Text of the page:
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In Praise of Swamp Coolers

 
Posts: 9002
Location: Victoria British Columbia-Canada
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I can turn almost anything into a swamp cooler. I do it with my clothing, with vehicles, with pets and with materials at job sites.

Swamp coolers work best in environments where the humidity is not already extremely high. We are in a rain forest here, but during the heat of summer, the humidity is not terribly high most of the time. Water evaporates quickly. When I used to live in Ontario on the south shore of Lake Ontario, we had summer days and nights that were hot , with humidity so high that I thought I was going to rot.
 
Today is a hot day for Victoria. Temperature has spiked up into the high 70s. It's much hotter if you're sitting in a car or working near hot surfaces.
 
Today, I am wearing a wet shirt, a wet hat and I've even poured a little bit of water into my shoes, to wet my socks. This has made it feel like a cool spring day.

My vehicle is a pickup truck. It gets very hot when sitting in traffic or when sitting generally. It has air conditioning but that doesn't work when the vehicle is sitting. I like to put a thick towel on the dash and then pour water over it. Evaporative cooling works very well in the windy conditions of a truck with the window down a little. For floor cooling, I like to put water in a shallow plastic container that has a towel laying in the bottom. The towel adds surface area and it prevents the water from sloshing around. Incoming air is set so that it blows in at floor level. It is cooled as it passes over the wet towel.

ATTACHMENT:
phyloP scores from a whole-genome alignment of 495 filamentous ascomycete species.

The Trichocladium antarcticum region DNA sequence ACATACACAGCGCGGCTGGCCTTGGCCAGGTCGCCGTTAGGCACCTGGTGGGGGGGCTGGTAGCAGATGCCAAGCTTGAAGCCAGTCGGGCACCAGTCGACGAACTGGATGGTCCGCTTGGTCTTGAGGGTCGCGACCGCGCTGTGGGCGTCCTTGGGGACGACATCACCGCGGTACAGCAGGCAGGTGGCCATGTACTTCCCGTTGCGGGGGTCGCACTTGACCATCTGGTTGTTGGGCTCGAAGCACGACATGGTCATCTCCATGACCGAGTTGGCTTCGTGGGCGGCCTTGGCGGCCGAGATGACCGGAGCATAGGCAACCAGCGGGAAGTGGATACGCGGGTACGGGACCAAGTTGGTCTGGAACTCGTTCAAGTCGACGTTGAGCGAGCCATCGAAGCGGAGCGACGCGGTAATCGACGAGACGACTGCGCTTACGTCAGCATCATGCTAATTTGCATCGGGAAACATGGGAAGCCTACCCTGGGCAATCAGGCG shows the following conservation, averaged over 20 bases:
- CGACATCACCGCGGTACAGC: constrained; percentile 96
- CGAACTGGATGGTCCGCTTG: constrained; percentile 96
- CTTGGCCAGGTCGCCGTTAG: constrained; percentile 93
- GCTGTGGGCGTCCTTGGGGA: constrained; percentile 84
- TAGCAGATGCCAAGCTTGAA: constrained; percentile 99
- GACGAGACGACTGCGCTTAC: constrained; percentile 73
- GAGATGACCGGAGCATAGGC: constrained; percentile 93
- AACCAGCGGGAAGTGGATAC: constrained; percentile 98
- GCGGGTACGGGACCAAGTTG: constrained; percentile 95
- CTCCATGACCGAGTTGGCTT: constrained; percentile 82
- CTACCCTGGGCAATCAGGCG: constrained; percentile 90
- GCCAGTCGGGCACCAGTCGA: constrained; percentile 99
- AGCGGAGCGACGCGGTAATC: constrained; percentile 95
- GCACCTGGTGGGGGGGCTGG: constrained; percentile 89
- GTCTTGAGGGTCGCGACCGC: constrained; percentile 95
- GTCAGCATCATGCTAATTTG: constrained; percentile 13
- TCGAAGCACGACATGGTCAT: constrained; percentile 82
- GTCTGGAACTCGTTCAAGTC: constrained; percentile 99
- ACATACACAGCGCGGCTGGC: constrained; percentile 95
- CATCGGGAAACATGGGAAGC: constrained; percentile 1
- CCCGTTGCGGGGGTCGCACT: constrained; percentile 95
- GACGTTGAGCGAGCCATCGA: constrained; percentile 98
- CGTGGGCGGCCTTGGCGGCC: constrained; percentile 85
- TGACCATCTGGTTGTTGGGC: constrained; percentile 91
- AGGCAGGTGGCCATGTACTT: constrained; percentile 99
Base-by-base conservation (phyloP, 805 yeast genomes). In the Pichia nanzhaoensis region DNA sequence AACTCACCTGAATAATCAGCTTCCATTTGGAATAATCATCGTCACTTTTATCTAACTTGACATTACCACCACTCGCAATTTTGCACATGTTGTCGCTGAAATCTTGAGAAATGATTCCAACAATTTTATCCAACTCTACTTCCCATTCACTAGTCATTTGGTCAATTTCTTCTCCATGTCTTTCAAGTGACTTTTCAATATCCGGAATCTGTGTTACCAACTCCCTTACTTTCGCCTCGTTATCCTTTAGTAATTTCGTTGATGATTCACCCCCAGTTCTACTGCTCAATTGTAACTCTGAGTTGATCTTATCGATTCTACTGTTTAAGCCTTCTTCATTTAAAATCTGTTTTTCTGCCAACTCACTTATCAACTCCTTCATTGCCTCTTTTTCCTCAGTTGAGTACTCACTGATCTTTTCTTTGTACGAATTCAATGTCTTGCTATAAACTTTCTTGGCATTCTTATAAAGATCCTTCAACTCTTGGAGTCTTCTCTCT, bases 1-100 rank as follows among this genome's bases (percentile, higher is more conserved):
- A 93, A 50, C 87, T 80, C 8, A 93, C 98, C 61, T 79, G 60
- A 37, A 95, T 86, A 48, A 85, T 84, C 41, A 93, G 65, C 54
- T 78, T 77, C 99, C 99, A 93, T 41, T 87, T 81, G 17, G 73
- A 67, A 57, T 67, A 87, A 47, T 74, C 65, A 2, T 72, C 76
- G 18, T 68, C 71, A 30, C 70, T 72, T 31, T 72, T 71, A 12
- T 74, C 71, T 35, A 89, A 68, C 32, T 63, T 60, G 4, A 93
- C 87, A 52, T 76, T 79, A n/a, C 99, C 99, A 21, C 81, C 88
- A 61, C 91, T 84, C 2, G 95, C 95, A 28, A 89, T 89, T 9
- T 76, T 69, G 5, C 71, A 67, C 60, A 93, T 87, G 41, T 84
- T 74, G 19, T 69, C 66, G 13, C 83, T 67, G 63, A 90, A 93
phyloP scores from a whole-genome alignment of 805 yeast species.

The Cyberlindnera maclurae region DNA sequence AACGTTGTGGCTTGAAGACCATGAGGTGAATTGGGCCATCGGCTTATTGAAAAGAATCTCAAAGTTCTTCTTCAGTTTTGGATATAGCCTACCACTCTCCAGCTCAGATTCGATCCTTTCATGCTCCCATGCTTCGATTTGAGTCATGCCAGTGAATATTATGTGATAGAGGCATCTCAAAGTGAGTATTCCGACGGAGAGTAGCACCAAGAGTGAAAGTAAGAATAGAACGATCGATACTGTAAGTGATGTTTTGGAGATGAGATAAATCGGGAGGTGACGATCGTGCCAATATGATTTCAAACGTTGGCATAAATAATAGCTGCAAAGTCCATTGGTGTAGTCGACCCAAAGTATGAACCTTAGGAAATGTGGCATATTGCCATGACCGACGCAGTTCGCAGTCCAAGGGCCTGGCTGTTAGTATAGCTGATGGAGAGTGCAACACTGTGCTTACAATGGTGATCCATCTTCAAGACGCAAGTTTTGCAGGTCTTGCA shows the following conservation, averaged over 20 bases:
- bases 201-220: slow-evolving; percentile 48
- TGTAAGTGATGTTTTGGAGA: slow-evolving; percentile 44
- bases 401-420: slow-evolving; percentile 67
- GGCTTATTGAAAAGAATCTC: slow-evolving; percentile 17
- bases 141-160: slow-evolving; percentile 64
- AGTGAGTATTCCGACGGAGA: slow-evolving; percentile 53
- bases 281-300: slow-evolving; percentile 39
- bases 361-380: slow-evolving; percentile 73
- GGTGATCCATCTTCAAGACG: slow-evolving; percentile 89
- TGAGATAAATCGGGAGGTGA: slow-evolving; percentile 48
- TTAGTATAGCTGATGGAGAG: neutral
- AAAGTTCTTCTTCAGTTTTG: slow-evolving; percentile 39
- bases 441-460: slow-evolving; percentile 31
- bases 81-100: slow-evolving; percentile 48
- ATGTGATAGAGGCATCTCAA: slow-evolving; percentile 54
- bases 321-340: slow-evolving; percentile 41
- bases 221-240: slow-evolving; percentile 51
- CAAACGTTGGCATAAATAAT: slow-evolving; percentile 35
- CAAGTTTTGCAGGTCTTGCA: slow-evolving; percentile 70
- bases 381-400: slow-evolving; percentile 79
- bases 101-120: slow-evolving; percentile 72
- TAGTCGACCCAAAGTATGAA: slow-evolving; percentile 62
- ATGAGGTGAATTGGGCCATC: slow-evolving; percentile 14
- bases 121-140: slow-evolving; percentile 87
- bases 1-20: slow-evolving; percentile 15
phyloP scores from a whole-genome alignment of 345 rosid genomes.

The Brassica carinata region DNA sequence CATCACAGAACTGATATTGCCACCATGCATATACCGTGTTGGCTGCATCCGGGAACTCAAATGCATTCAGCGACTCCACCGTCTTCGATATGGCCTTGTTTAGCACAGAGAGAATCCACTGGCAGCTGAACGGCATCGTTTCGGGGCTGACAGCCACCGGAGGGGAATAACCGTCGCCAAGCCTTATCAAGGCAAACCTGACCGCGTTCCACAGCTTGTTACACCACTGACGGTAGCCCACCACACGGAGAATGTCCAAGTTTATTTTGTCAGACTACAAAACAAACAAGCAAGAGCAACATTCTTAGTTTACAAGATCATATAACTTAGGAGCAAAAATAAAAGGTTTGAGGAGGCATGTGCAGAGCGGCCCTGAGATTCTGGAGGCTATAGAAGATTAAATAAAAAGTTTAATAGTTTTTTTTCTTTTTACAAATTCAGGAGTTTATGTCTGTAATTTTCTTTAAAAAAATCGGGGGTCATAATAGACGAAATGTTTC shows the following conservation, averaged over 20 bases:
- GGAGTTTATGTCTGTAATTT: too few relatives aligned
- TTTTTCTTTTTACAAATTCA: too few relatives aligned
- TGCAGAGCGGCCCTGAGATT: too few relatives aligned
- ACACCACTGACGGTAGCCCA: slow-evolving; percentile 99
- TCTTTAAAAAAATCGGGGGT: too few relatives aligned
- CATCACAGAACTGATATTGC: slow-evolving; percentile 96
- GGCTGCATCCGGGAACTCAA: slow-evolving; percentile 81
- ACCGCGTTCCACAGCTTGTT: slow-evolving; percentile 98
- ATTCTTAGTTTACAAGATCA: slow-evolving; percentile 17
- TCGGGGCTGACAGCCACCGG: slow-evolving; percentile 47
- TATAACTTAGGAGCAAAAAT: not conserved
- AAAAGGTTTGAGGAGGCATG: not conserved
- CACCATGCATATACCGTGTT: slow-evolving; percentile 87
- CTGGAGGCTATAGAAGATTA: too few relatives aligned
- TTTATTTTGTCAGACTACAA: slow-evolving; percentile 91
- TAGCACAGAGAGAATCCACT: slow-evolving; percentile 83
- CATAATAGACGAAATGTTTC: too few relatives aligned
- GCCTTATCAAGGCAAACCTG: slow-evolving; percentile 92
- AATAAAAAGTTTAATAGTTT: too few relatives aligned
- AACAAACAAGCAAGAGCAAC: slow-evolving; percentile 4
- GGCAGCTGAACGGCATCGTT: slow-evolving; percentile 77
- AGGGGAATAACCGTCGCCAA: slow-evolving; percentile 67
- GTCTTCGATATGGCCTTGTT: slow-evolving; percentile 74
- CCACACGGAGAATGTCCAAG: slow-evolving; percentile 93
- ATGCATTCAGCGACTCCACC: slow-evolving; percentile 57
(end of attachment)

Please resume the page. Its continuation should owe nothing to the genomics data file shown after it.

My daughter has a Pomeranian dog named Theo. He rides in a carrying bag which is very well ventilated. In order to cool it further, I put a thick dampened towel in the bottom. He isn't someone who likes to jump in a lake or river to get wet, but if there's a car ride involved, he will jump into his carrying bag, no matter what.
.....
In the home, it makes sense to wash laundry on hot days, so that it can be hung to dry in the house. This cools the house in two ways. There is no need to run and electricity gobbling dryer and the wet clothing provides evaporative cooling.